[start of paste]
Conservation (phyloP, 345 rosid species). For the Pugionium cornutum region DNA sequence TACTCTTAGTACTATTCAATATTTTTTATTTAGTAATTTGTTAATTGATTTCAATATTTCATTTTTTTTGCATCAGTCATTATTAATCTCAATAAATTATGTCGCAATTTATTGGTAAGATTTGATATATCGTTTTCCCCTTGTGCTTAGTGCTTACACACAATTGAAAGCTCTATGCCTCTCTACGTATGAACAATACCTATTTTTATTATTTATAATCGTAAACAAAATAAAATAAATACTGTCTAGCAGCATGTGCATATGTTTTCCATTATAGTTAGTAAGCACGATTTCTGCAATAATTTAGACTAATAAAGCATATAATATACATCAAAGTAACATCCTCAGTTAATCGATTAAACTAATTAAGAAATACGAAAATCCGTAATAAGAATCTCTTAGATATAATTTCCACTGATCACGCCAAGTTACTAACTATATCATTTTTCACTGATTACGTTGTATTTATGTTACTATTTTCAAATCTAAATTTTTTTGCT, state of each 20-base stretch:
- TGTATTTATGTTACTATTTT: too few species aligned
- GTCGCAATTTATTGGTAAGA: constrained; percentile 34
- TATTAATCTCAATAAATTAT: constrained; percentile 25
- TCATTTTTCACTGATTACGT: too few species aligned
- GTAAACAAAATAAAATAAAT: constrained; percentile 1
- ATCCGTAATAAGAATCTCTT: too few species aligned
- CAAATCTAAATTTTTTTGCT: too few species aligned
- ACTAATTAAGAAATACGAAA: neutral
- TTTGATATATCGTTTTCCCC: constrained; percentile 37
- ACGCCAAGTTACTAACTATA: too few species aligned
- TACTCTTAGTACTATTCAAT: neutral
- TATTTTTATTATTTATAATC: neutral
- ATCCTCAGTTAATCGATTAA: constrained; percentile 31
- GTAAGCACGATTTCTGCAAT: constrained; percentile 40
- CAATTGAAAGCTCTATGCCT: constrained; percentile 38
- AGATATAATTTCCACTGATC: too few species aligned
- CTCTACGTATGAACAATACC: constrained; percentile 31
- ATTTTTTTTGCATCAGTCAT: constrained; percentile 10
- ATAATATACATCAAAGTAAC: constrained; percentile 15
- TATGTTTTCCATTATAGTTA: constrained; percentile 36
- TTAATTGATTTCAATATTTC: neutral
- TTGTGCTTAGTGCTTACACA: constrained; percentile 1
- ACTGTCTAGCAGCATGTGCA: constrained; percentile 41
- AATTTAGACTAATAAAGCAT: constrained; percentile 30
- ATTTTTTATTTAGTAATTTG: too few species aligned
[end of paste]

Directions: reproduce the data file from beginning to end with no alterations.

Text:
Conservation (phyloP, 345 rosid species). For the Pugionium cornutum region DNA sequence TACTCTTAGTACTATTCAATATTTTTTATTTAGTAATTTGTTAATTGATTTCAATATTTCATTTTTTTTGCATCAGTCATTATTAATCTCAATAAATTATGTCGCAATTTATTGGTAAGATTTGATATATCGTTTTCCCCTTGTGCTTAGTGCTTACACACAATTGAAAGCTCTATGCCTCTCTACGTATGAACAATACCTATTTTTATTATTTATAATCGTAAACAAAATAAAATAAATACTGTCTAGCAGCATGTGCATATGTTTTCCATTATAGTTAGTAAGCACGATTTCTGCAATAATTTAGACTAATAAAGCATATAATATACATCAAAGTAACATCCTCAGTTAATCGATTAAACTAATTAAGAAATACGAAAATCCGTAATAAGAATCTCTTAGATATAATTTCCACTGATCACGCCAAGTTACTAACTATATCATTTTTCACTGATTACGTTGTATTTATGTTACTATTTTCAAATCTAAATTTTTTTGCT, state of each 20-base stretch:
- TGTATTTATGTTACTATTTT: too few species aligned
- GTCGCAATTTATTGGTAAGA: constrained; percentile 34
- TATTAATCTCAATAAATTAT: constrained; percentile 25
- TCATTTTTCACTGATTACGT: too few species aligned
- GTAAACAAAATAAAATAAAT: constrained; percentile 1
- ATCCGTAATAAGAATCTCTT: too few species aligned
- CAAATCTAAATTTTTTTGCT: too few species aligned
- ACTAATTAAGAAATACGAAA: neutral
- TTTGATATATCGTTTTCCCC: constrained; percentile 37
- ACGCCAAGTTACTAACTATA: too few species aligned
- TACTCTTAGTACTATTCAAT: neutral
- TATTTTTATTATTTATAATC: neutral
- ATCCTCAGTTAATCGATTAA: constrained; percentile 31
- GTAAGCACGATTTCTGCAAT: constrained; percentile 40
- CAATTGAAAGCTCTATGCCT: constrained; percentile 38
- AGATATAATTTCCACTGATC: too few species aligned
- CTCTACGTATGAACAATACC: constrained; percentile 31
- ATTTTTTTTGCATCAGTCAT: constrained; percentile 10
- ATAATATACATCAAAGTAAC: constrained; percentile 15
- TATGTTTTCCATTATAGTTA: constrained; percentile 36
- TTAATTGATTTCAATATTTC: neutral
- TTGTGCTTAGTGCTTACACA: constrained; percentile 1
- ACTGTCTAGCAGCATGTGCA: constrained; percentile 41
- AATTTAGACTAATAAAGCAT: constrained; percentile 30
- ATTTTTTATTTAGTAATTTG: too few species aligned